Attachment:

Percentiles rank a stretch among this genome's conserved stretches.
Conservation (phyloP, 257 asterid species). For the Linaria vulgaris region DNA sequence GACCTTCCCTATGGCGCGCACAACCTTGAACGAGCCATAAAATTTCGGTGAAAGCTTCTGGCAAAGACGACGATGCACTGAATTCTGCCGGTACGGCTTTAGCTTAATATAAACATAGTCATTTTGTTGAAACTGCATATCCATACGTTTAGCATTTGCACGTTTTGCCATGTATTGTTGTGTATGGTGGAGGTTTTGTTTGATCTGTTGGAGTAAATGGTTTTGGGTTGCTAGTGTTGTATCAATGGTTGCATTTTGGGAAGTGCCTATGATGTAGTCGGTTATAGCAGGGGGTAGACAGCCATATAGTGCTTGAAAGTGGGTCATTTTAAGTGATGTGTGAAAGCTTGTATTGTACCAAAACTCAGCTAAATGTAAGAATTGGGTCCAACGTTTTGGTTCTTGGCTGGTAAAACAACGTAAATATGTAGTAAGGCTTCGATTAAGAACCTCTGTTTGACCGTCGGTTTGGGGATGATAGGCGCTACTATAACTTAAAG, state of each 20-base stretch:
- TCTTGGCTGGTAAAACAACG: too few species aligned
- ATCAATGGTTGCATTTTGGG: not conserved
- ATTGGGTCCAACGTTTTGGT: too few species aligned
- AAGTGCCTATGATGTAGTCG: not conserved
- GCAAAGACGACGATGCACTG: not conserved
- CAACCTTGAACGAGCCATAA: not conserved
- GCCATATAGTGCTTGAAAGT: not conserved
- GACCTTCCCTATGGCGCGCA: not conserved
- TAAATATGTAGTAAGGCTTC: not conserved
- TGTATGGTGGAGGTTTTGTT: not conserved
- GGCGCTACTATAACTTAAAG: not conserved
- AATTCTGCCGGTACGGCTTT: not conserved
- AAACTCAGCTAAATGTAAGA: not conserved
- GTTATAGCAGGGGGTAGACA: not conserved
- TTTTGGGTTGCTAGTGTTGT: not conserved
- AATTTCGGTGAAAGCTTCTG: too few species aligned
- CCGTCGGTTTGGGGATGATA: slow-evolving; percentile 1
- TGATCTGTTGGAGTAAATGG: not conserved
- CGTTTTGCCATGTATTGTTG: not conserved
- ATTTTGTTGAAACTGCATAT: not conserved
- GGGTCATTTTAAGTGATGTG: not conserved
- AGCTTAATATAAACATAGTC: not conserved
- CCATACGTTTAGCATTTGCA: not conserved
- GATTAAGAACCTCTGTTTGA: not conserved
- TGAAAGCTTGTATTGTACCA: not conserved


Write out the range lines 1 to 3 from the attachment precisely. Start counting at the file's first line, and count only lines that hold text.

Percentiles rank a stretch among this genome's conserved stretches.
Conservation (phyloP, 257 asterid species). For the Linaria vulgaris region DNA sequence GACCTTCCCTATGGCGCGCACAACCTTGAACGAGCCATAAAATTTCGGTGAAAGCTTCTGGCAAAGACGACGATGCACTGAATTCTGCCGGTACGGCTTTAGCTTAATATAAACATAGTCATTTTGTTGAAACTGCATATCCATACGTTTAGCATTTGCACGTTTTGCCATGTATTGTTGTGTATGGTGGAGGTTTTGTTTGATCTGTTGGAGTAAATGGTTTTGGGTTGCTAGTGTTGTATCAATGGTTGCATTTTGGGAAGTGCCTATGATGTAGTCGGTTATAGCAGGGGGTAGACAGCCATATAGTGCTTGAAAGTGGGTCATTTTAAGTGATGTGTGAAAGCTTGTATTGTACCAAAACTCAGCTAAATGTAAGAATTGGGTCCAACGTTTTGGTTCTTGGCTGGTAAAACAACGTAAATATGTAGTAAGGCTTCGATTAAGAACCTCTGTTTGACCGTCGGTTTGGGGATGATAGGCGCTACTATAACTTAAAG, state of each 20-base stretch:
- TCTTGGCTGGTAAAACAACG: too few species aligned